Drivers may be able to subscribe to a ‘cloud’ of driverless cars within the next decade, according to LeasePlan UK, part of the world’s largest fleet management company.
With Google claiming its self-driving cars are only 3-5 years from market, LeasePlan is predicting huge shifts in the way drivers use their vehicles. The prospect of ‘platoons’ of connected vehicles following a professional driver in a lead vehicle on motorways is also another prediction contained in a new white paper, called The Future of Mobility, which explores the ways personal mobility will change between now and 2023.
These changes, amongst others, will have a profound impact on drivers’ interaction with their vehicles and could allow many to concentrate on other important tasks whilst being transported.
The report, which consulted a wide range of sources, outlines five key trends that will influence the development of the mobility landscape in the coming decade:
Environmental regulation: Electric vehicles are likely to become a more credible alternative to traditional fuel types in the coming years, as more stringent environmental regulations come into force. The report says that the uptake of these vehicles will accelerate exponentially if “disruptive” battery concepts that increase capacity and speed of recharging can be brought to market as a matter of urgency.
However, it raises concerns about the source of power for these vehicles, particularly as the UK’s energy production surplus is expected to drop substantially when a number of coal-fired power stations shut in 2015. Against this backdrop, there is the potential for alternative fuels, such as biofuels, to gain a larger share of the automotive market.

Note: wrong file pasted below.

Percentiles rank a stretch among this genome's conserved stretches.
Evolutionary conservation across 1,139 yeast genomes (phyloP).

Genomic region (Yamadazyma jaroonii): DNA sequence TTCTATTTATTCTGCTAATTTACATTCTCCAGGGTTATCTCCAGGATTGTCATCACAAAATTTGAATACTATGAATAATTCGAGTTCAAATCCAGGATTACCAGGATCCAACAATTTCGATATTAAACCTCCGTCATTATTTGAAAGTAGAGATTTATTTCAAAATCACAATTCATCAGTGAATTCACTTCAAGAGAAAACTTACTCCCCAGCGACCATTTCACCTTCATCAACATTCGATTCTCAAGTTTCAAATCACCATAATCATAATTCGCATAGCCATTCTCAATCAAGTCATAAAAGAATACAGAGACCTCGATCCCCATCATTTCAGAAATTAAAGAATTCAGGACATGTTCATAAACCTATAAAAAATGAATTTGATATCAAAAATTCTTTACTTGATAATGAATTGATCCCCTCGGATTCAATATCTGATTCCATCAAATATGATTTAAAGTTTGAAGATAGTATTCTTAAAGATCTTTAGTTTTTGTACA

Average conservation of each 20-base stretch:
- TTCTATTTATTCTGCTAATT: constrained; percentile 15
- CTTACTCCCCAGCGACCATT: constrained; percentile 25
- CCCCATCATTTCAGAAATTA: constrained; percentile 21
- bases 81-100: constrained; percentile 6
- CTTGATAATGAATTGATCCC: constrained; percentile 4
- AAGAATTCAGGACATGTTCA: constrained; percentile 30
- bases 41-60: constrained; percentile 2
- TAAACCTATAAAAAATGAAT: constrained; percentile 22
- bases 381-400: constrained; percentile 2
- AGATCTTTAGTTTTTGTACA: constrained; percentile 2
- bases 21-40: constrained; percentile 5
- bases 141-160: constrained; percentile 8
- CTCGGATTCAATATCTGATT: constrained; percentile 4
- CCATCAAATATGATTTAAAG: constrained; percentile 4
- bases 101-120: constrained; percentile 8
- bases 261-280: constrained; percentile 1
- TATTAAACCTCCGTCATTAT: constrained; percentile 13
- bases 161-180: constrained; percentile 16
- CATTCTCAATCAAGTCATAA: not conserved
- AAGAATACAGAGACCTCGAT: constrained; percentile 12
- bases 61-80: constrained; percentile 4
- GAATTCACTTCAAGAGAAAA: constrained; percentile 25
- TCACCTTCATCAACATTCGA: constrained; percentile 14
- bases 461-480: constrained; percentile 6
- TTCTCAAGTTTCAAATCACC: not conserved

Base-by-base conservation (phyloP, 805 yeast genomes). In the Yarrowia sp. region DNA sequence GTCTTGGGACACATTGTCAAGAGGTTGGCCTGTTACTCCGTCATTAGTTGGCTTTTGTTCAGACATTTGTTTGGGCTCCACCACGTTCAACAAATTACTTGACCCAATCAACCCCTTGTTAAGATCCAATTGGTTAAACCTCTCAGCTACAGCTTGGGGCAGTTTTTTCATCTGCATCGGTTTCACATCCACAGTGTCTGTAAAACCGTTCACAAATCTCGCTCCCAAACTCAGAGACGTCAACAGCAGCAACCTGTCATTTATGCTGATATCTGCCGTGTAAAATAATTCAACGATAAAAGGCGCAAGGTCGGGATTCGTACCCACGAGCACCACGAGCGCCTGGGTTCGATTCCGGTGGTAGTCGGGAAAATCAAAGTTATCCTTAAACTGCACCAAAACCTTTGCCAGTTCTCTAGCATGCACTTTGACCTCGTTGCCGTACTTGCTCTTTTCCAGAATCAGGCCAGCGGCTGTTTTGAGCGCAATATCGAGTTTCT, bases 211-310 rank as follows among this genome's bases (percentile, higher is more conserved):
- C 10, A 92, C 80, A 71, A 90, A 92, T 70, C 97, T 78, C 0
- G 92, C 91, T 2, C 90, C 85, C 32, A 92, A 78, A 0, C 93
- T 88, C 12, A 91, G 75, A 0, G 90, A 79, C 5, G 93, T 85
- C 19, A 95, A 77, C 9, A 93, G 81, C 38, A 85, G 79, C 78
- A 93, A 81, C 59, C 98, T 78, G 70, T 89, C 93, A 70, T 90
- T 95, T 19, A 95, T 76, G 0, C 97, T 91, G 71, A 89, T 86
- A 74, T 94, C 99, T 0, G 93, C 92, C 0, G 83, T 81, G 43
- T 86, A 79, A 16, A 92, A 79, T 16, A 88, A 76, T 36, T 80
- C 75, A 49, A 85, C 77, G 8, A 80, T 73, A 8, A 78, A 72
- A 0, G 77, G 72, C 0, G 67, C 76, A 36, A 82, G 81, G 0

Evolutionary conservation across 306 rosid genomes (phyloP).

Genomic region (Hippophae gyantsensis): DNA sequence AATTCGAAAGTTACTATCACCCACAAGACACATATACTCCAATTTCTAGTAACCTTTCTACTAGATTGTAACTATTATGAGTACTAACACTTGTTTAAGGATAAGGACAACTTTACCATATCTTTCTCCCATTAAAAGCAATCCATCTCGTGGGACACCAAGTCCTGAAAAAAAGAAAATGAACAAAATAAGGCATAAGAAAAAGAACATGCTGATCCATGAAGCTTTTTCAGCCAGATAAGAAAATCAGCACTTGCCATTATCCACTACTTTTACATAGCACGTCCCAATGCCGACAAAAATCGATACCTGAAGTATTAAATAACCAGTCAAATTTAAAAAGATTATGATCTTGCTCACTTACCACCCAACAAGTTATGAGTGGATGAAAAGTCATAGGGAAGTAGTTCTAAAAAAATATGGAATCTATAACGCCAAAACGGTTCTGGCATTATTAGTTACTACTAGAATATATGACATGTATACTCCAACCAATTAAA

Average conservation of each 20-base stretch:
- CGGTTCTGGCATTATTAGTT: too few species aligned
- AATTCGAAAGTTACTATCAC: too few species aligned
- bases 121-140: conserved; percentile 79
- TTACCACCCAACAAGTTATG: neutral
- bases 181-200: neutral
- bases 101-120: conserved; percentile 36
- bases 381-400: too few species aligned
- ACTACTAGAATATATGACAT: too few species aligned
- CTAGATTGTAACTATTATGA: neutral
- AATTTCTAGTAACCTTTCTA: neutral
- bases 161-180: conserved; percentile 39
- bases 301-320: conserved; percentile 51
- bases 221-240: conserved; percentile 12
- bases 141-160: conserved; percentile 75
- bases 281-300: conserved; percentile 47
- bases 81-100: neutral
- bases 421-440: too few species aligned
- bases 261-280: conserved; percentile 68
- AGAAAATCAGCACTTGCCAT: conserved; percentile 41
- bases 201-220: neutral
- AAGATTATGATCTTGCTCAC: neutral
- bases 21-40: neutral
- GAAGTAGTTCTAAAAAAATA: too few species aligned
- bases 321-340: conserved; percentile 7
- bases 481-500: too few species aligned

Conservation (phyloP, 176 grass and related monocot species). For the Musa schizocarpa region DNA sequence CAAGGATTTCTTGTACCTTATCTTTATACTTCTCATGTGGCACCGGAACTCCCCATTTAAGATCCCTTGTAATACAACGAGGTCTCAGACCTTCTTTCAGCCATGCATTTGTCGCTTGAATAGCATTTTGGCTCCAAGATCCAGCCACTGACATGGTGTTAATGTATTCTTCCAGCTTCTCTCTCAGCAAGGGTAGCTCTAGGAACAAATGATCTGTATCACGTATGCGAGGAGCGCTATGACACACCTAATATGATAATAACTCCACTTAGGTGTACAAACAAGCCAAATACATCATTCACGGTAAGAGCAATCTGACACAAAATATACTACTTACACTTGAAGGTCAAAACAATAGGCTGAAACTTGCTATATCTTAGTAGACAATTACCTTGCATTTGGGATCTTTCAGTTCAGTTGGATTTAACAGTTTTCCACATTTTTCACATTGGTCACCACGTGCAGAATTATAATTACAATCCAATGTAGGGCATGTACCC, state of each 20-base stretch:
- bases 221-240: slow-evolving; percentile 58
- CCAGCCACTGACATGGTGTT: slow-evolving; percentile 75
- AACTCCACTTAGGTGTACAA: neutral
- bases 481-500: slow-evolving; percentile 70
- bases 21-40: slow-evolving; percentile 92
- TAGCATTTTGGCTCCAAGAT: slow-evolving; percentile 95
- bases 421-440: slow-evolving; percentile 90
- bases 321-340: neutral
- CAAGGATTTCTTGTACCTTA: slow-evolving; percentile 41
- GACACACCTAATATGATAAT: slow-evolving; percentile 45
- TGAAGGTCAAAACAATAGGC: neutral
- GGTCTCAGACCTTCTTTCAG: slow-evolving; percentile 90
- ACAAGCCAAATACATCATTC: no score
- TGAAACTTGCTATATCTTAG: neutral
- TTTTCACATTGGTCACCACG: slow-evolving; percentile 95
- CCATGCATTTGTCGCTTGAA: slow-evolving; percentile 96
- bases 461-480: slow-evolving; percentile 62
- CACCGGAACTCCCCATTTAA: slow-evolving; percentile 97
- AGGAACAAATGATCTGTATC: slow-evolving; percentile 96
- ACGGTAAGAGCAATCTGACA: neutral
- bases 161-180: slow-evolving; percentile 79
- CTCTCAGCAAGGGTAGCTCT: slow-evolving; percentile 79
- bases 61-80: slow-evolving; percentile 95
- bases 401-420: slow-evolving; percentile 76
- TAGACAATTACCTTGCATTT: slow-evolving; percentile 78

Cost considerations: The extra costs associated with environmental levies will encourage drivers to choose more efficient cars to offset these expected outgoings. Careful advice on vehicle selection from leasing providers will remain essential as businesses strive to keep their employees efficient, mobile and suitably equipped for their jobs.
In-car technology and connectivity: Vehicles will be able to interface more effectively with drivers’ personal devices, meaning the experience of personal car ownership is likely to change dramatically. For example, many in-car entertainment systems are expected to “plug in” to a driver’s smartphone. This car connectivity will also extend to other vehicles, allowing motorway “convoys” to be created to ease congestion and increase safety. It also raises the possibility of cars operating independently from their owners, offering users the ability to tap into a ‘cloud’ of self-delivering vehicles at any time.
New markets: Major manufacturers will increasingly focus their attentions toward BRIC (Brazil, Russia, India, China) economies as spending power continues to increase. With many of these potential consumers joining a growing middle class and living in a new breed of “megacity”, global car design will be influenced by the needs of these markets.
Changing vehicle manufacturing processes: Innovations in manufacturing will lead to a higher degree of vehicle personalisation, as niche models will no longer be prohibitively expensive to produce. This could lead to “mobility packages”, where drivers can swap between specialist vehicles depending on job or their personal leisure needs.